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Ink, gold, and colors on paper
Sheet: 28 x 17.4 cm (11 x 6 7/8 in.); Text area: 19.6 x 10.6 cm (7 11/16 x 4 3/16 in.)
Purchase from the J. H. Wade Fund 1924.746.2.b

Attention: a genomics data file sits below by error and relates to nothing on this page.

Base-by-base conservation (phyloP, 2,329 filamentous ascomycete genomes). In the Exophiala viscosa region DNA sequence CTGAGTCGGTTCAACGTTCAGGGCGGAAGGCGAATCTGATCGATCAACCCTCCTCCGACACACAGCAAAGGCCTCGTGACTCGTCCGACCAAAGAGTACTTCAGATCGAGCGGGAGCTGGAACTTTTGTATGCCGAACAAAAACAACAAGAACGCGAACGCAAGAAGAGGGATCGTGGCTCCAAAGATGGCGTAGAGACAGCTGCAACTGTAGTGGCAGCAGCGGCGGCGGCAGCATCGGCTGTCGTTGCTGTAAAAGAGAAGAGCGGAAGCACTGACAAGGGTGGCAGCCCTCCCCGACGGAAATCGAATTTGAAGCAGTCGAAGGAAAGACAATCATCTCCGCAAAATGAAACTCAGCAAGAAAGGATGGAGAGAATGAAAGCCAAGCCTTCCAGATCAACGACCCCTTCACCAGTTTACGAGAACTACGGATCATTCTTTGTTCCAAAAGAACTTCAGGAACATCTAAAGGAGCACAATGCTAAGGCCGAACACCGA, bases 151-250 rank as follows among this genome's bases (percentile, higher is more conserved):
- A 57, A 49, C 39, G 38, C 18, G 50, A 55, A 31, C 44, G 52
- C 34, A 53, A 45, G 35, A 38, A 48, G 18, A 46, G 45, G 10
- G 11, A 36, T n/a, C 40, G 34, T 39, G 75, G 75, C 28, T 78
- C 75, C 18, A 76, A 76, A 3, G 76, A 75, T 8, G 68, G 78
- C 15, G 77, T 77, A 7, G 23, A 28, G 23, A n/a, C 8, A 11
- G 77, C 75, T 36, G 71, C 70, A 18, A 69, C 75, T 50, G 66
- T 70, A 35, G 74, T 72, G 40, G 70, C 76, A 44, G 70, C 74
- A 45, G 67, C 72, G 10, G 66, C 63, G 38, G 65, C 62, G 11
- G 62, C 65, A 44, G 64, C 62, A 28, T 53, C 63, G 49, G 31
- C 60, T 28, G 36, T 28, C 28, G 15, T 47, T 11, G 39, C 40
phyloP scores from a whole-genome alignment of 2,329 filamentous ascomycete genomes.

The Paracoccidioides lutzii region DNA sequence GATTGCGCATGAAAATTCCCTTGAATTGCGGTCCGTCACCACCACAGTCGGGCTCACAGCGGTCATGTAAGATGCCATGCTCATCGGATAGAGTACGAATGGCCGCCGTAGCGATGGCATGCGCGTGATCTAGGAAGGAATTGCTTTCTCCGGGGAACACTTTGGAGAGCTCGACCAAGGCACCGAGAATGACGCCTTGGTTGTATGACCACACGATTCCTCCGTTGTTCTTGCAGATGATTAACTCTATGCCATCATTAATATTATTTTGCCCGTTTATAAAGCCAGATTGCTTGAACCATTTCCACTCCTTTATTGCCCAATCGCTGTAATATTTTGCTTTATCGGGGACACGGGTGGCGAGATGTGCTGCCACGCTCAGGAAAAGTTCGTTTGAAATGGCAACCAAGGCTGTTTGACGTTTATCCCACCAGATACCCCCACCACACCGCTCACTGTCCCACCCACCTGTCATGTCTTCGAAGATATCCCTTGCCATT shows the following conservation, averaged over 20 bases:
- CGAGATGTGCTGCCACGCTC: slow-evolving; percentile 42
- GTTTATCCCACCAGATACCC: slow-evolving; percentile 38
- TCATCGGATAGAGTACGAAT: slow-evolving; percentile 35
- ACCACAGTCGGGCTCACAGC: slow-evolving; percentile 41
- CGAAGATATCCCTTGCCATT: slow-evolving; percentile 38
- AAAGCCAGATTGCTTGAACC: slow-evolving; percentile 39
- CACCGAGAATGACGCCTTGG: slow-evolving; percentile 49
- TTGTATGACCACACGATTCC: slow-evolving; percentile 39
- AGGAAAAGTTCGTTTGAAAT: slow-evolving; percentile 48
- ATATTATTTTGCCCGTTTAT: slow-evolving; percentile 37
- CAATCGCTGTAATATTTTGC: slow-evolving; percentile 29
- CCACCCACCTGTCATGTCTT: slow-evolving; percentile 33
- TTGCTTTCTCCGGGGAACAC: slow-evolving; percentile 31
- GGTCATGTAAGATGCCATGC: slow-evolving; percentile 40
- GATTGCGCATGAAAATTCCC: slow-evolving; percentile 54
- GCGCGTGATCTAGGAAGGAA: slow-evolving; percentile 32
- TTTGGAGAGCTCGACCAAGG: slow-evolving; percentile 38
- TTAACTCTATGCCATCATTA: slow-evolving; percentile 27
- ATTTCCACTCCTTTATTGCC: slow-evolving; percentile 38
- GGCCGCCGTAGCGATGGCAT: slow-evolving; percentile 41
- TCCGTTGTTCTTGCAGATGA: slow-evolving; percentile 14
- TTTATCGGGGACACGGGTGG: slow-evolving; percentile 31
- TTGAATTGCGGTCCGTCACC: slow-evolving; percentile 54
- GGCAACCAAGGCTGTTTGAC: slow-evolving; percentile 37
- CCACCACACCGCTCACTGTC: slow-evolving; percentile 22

The Qur'an is the sacred book of Islam. In the view of orthodox Muslims, it is the literal word of God as revealed to the Prophet Muhammad (d. 632) in the Arabic language, and thus, recorded in the Arabic script. Because of its association with the divine word, Arabic calligraphy came to be a supreme art form in the Islamic world. As the quintessential symbol of the culture, it became a pervasive decorative element in Islamic art and architecture. Although secondary to calligraphy, a tradition of illumination—that is, ornamentation with colors and gold—developed to enhance the pages of the Qur'an. Because of the prestige associated with the book arts in the Islamic world, the decorative motifs employed by illuminators (scrolling vines, blossoms, lozenges, and cartouches) found their way into other art forms, for example, metalwork, textiles, and carpets.
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